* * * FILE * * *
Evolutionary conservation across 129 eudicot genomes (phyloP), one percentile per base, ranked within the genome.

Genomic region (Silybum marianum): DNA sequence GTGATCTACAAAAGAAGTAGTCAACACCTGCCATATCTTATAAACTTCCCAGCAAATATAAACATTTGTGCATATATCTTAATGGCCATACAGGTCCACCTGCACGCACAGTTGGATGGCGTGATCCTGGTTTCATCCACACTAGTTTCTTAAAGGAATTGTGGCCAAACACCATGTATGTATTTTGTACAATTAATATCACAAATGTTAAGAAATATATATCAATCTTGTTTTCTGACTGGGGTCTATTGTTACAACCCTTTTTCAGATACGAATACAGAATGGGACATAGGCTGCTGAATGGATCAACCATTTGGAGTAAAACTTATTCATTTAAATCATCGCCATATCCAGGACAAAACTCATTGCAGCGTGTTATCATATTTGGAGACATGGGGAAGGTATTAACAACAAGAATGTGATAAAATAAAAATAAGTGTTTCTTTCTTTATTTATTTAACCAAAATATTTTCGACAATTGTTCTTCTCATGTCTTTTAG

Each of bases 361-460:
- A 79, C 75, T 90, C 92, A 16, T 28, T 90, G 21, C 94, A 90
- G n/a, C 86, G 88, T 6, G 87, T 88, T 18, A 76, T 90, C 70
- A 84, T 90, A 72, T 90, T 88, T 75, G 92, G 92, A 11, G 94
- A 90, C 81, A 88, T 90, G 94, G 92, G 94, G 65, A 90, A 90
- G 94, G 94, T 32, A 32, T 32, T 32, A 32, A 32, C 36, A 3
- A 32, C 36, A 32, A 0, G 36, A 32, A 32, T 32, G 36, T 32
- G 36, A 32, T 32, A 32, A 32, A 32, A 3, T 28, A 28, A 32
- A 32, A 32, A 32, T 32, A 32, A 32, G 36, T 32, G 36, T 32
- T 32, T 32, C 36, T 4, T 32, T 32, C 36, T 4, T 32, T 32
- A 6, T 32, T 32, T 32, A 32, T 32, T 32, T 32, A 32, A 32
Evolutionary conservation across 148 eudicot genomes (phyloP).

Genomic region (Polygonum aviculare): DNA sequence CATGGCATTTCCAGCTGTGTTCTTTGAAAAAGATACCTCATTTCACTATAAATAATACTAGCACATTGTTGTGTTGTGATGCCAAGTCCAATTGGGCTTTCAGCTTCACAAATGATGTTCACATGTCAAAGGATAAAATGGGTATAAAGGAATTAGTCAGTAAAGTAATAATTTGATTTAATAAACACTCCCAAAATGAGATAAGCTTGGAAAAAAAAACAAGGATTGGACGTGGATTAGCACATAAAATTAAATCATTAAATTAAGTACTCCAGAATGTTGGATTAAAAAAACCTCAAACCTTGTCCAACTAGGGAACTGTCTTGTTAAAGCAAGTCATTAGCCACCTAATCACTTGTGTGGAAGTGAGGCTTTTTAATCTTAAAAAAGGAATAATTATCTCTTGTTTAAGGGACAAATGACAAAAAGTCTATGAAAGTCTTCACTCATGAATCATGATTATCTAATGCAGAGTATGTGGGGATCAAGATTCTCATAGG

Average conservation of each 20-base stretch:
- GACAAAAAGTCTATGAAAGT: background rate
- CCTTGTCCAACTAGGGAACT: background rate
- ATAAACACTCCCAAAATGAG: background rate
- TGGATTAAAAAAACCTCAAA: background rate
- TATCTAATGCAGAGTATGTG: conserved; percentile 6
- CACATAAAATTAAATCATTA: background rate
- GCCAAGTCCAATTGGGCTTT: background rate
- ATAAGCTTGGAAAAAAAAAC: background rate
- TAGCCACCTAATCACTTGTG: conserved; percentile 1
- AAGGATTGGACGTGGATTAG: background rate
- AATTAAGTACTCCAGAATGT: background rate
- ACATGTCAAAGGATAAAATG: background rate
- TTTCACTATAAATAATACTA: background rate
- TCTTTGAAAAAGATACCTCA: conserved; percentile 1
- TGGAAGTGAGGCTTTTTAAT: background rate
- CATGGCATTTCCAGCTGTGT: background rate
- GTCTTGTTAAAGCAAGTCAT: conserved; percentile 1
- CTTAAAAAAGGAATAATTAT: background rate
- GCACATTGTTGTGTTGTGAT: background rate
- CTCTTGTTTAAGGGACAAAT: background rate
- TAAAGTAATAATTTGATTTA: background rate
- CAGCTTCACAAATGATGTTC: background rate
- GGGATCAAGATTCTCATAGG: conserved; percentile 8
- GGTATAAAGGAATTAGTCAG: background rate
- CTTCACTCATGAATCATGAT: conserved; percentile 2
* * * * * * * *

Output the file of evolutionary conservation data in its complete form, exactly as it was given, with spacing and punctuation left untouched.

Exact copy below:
Evolutionary conservation across 129 eudicot genomes (phyloP), one percentile per base, ranked within the genome.

Genomic region (Silybum marianum): DNA sequence GTGATCTACAAAAGAAGTAGTCAACACCTGCCATATCTTATAAACTTCCCAGCAAATATAAACATTTGTGCATATATCTTAATGGCCATACAGGTCCACCTGCACGCACAGTTGGATGGCGTGATCCTGGTTTCATCCACACTAGTTTCTTAAAGGAATTGTGGCCAAACACCATGTATGTATTTTGTACAATTAATATCACAAATGTTAAGAAATATATATCAATCTTGTTTTCTGACTGGGGTCTATTGTTACAACCCTTTTTCAGATACGAATACAGAATGGGACATAGGCTGCTGAATGGATCAACCATTTGGAGTAAAACTTATTCATTTAAATCATCGCCATATCCAGGACAAAACTCATTGCAGCGTGTTATCATATTTGGAGACATGGGGAAGGTATTAACAACAAGAATGTGATAAAATAAAAATAAGTGTTTCTTTCTTTATTTATTTAACCAAAATATTTTCGACAATTGTTCTTCTCATGTCTTTTAG

Each of bases 361-460:
- A 79, C 75, T 90, C 92, A 16, T 28, T 90, G 21, C 94, A 90
- G n/a, C 86, G 88, T 6, G 87, T 88, T 18, A 76, T 90, C 70
- A 84, T 90, A 72, T 90, T 88, T 75, G 92, G 92, A 11, G 94
- A 90, C 81, A 88, T 90, G 94, G 92, G 94, G 65, A 90, A 90
- G 94, G 94, T 32, A 32, T 32, T 32, A 32, A 32, C 36, A 3
- A 32, C 36, A 32, A 0, G 36, A 32, A 32, T 32, G 36, T 32
- G 36, A 32, T 32, A 32, A 32, A 32, A 3, T 28, A 28, A 32
- A 32, A 32, A 32, T 32, A 32, A 32, G 36, T 32, G 36, T 32
- T 32, T 32, C 36, T 4, T 32, T 32, C 36, T 4, T 32, T 32
- A 6, T 32, T 32, T 32, A 32, T 32, T 32, T 32, A 32, A 32
Evolutionary conservation across 148 eudicot genomes (phyloP).

Genomic region (Polygonum aviculare): DNA sequence CATGGCATTTCCAGCTGTGTTCTTTGAAAAAGATACCTCATTTCACTATAAATAATACTAGCACATTGTTGTGTTGTGATGCCAAGTCCAATTGGGCTTTCAGCTTCACAAATGATGTTCACATGTCAAAGGATAAAATGGGTATAAAGGAATTAGTCAGTAAAGTAATAATTTGATTTAATAAACACTCCCAAAATGAGATAAGCTTGGAAAAAAAAACAAGGATTGGACGTGGATTAGCACATAAAATTAAATCATTAAATTAAGTACTCCAGAATGTTGGATTAAAAAAACCTCAAACCTTGTCCAACTAGGGAACTGTCTTGTTAAAGCAAGTCATTAGCCACCTAATCACTTGTGTGGAAGTGAGGCTTTTTAATCTTAAAAAAGGAATAATTATCTCTTGTTTAAGGGACAAATGACAAAAAGTCTATGAAAGTCTTCACTCATGAATCATGATTATCTAATGCAGAGTATGTGGGGATCAAGATTCTCATAGG

Average conservation of each 20-base stretch:
- GACAAAAAGTCTATGAAAGT: background rate
- CCTTGTCCAACTAGGGAACT: background rate
- ATAAACACTCCCAAAATGAG: background rate
- TGGATTAAAAAAACCTCAAA: background rate
- TATCTAATGCAGAGTATGTG: conserved; percentile 6
- CACATAAAATTAAATCATTA: background rate
- GCCAAGTCCAATTGGGCTTT: background rate
- ATAAGCTTGGAAAAAAAAAC: background rate
- TAGCCACCTAATCACTTGTG: conserved; percentile 1
- AAGGATTGGACGTGGATTAG: background rate
- AATTAAGTACTCCAGAATGT: background rate
- ACATGTCAAAGGATAAAATG: background rate
- TTTCACTATAAATAATACTA: background rate
- TCTTTGAAAAAGATACCTCA: conserved; percentile 1
- TGGAAGTGAGGCTTTTTAAT: background rate
- CATGGCATTTCCAGCTGTGT: background rate
- GTCTTGTTAAAGCAAGTCAT: conserved; percentile 1
- CTTAAAAAAGGAATAATTAT: background rate
- GCACATTGTTGTGTTGTGAT: background rate
- CTCTTGTTTAAGGGACAAAT: background rate
- TAAAGTAATAATTTGATTTA: background rate
- CAGCTTCACAAATGATGTTC: background rate
- GGGATCAAGATTCTCATAGG: conserved; percentile 8
- GGTATAAAGGAATTAGTCAG: background rate
- CTTCACTCATGAATCATGAT: conserved; percentile 2